According to Lee Tunstall, homelessness is a social problem that “has been growing since the 1970’s” (2009, para.1) and has caught the attention of both the Canadian government and the general public (Tunstall, 2009) . Predominantly, the homeless are individuals or families with no permanent residence who also lack the resources or abilities necessary to arrange for their own adequate housing and living (Stearman, 2010). This matter affects a diverse demographic of the Canadian public. In 2003, the Toronto report card on housing and homelessness reported that out of 32,000 people who used homeless shelters, 15% were families, 22% were youths between the ages of fifteen and twenty-four, 18% ...view middle of the document...
A Pathways Project study found that two out of three homeless people in the country suffer from a form of chronic mental illness for which they need treatment (Wells, 2009). Secondly, socioeconomic adversity includes shortages such as low education, job loss, and eviction (Bradford, 2009). Lastly, traumatic experiences such as domestic violence causing psychological trauma are a predisposition to homelessness (Bradford, 2009).
Aside from the main causes, the steady increase in homelessness is also due to the lack of effective and long-term solutions (Baum, 2007). Both the Canadian government and society have embraced an emergency sheltering model and social separation for the homeless rather than initiating a long-term plan with beneficial services to provide a dignified life to Canadians who are homeless (Muckle & Turnbull, 206).
According to a 2007 public opinion poll “ 80% of Canadians believed that homelessness and poverty are important concerns in Canada, while 46% felt that the government assistance programs were doing little” (Cassola, 2006). Homelessness is a street culture of violence, suffering, addiction, and dehumanization (Masters, 2006). These individuals are constantly ill and do not receive the essential health services and rehabilitation they require (Hwang, 2006). Often, the only healthcare they acquire is through the emergency department which is costly and ineffective (Masters, 2006). According to the Canadian Council on Social Development, the average cost of each homeless individual varies from 30,000 to 40,000 dollars per person per year (Laird, 2008).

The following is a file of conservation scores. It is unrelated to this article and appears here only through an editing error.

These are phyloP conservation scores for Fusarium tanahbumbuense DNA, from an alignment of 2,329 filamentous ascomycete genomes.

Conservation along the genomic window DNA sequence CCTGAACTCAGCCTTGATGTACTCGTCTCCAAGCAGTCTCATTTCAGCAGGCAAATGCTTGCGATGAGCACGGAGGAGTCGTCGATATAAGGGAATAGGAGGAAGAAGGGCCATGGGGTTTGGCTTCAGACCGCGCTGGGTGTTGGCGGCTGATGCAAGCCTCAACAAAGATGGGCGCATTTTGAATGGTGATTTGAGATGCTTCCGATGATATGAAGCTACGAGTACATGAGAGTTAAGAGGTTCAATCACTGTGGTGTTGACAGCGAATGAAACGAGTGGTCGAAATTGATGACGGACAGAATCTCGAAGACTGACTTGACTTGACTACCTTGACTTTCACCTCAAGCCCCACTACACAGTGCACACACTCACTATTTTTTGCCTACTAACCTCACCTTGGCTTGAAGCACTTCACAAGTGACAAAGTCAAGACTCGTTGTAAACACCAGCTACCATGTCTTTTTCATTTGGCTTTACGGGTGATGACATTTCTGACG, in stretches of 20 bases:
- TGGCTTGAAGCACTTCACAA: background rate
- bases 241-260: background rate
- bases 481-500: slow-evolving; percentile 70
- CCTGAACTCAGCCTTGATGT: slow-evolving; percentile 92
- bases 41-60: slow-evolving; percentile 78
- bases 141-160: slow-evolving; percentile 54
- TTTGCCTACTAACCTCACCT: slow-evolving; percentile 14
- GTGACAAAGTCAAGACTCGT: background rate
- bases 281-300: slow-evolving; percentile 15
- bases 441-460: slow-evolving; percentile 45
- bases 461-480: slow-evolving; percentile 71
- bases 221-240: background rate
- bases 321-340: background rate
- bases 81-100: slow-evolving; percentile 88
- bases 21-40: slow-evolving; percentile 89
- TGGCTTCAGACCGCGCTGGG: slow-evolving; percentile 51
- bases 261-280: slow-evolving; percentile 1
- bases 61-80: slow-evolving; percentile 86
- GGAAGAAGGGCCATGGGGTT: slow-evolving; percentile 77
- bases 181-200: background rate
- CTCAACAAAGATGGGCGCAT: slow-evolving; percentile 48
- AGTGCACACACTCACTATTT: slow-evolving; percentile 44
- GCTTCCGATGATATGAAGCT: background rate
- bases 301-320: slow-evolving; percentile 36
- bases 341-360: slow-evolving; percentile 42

It is absolutely necessary to rescue those in need and break the cycle of homelessness that many Canadians face. Homelessness is particularly a vicious circle for the youth without a stable home. The youth face a life of difficulties, a lack of a decent education, and encounter the high probability that they will remain homeless as adults (Masters, 2006).
Basic rights and opportunities should be provided to every Canadian. Canada is not living up to the reputation and obligations outlined by both the Canadian Charter of Rights and Freedoms and the United Nations (Bacquie, 2007) which both state that everyone has the right to “life, liberty, and security of the person”. For homeless individuals these basic rights, particularly security, are unattainable (Gerdes, 2007). It is necessary to set a basic level of economic safety and general well being for every citizen (Cassola, 2006).
Canada must strengthen the safety net, intended to provide protection to the vulnerable, to aid those with the greatest needs (Muckle et al., 2006; Bradford, 2009). Sheltering homeless individuals has been a part of Canada’s strategy to end homelessness. According to the Homeless Individuals and Families Information System, there are 1,128 emergency shelters with over 25,000 beds in Canada (Echenberg et al., 2005). Although it is a crucial part of the...